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The semester may be over, but there are still plenty of opportunities to learn. If you’re on campus this summer and would like to enhance your research skills, we’re here to help! We offer Workshops on Demand for groups of two or more. Let us know what skill or resource you are interested in learning more about and we will work with you to create a workshop to meet your group’s specific learning needs. Visit our Workshops on Demand page to learn more about the areas in which we can offer workshops or to request a workshop.

Want to do something on your own time? Tufts offers a number of resources of self-directed learning.

Here is a selection of our favorites:

Kanopy

“Kanopy is an on-demand streaming video service for educational institutions that works directly with filmmakers and film distribution companies and provides access to more than 26, 000 films and documentaries across diverse subjects and disciplines. Major subjects covered include: the arts, business and training, health sciences, media and communication, natural sciences, social sciences, and teacher education.’

Lynda.com

Lynda offers online video courses and tutorials in a wide variety of subjects, from Excel to excelling at public speaking. You can watch one video to learn how to do a specific task or follow a multi-course learning path to gain skills in a broader topic.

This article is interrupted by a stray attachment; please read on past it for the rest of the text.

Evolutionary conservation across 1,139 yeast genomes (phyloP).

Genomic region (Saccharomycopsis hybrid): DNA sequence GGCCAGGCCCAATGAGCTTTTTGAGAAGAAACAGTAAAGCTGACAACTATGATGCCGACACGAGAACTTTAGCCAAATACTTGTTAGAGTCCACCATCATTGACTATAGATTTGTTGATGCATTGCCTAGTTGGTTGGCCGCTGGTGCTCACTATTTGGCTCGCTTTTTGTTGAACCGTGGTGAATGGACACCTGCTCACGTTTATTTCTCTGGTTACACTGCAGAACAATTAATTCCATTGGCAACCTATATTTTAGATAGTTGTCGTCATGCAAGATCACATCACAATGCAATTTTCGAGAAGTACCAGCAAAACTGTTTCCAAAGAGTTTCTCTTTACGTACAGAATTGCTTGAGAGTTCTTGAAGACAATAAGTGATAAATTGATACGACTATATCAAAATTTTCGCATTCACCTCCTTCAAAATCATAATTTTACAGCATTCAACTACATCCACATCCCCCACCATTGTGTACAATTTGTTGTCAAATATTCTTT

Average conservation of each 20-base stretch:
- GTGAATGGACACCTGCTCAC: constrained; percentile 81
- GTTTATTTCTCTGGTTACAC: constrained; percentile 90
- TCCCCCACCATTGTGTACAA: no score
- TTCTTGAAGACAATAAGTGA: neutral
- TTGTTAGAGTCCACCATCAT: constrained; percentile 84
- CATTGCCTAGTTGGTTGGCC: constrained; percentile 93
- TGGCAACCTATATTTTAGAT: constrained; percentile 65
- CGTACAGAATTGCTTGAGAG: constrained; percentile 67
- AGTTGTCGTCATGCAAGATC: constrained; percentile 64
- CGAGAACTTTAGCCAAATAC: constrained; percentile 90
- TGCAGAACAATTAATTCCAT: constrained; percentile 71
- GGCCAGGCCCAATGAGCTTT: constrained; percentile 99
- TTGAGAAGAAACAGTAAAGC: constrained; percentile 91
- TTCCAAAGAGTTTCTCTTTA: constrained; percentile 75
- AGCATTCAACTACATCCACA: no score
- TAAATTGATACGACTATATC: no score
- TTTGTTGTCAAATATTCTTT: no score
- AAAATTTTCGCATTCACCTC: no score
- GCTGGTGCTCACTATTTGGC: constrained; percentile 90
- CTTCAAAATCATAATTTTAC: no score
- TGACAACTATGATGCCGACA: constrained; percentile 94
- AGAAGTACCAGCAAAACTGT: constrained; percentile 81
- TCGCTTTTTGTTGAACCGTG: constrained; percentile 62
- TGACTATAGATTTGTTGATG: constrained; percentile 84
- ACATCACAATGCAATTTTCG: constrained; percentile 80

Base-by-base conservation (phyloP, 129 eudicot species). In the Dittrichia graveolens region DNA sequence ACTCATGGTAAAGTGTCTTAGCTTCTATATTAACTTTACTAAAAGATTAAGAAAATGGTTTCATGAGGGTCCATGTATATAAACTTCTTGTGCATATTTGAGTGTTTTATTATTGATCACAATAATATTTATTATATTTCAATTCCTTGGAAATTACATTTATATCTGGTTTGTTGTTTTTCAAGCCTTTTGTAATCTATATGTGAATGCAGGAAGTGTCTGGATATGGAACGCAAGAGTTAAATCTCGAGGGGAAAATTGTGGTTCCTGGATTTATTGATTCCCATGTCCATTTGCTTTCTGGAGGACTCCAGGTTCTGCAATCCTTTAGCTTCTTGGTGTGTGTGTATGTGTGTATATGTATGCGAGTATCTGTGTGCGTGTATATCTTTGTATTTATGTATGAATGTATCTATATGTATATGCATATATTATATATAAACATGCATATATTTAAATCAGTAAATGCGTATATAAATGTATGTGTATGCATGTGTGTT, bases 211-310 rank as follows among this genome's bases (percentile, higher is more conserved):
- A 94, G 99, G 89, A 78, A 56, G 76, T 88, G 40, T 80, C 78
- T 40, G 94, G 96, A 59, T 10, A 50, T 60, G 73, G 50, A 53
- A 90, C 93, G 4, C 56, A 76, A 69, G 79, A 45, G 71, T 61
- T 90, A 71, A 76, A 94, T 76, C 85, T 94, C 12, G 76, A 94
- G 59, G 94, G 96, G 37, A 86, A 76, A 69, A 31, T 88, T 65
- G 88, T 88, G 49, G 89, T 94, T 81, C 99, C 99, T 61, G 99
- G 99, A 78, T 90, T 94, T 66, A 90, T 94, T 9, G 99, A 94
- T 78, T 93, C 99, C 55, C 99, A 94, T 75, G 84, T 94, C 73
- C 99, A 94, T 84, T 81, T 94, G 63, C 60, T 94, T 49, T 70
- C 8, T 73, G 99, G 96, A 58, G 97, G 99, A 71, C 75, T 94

Mango Languages
“Mango Languages is designed to give users comprehensive conversational language and grammar skills. The basic course (10 lessons) focuses on polite greetings and small talk and is perfect for patrons who are planning a short trip to a foreign country, or for those who want to get a taste of a foreign language and culture.” You can complete lessons on the website or download a free app for your mobile device.

Safari
“Safari Books Online is the premier on-demand digital library providing over 43347 technology, digital media, and business books and videos online to academic and library users. ”

 

Happy learning!

 

Time for more FREE BOOKS! All this week, stop by the circulation desk on the 4th floor and take home as many books as you’d like!

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Here at Hirsh, we’re fans of unusual national holidays–particularly when there’s a sweet treat involved! May 31ist is National Macaroon Day, apparently, and since our Associate Director Debbie makes a mean macaroon, we wanted to share the recipe she uses. She got it from a friend, who uses this recipe from Food & Wine Magazine. With only 5 ingredients, it’s easy to put together and even easier to eat!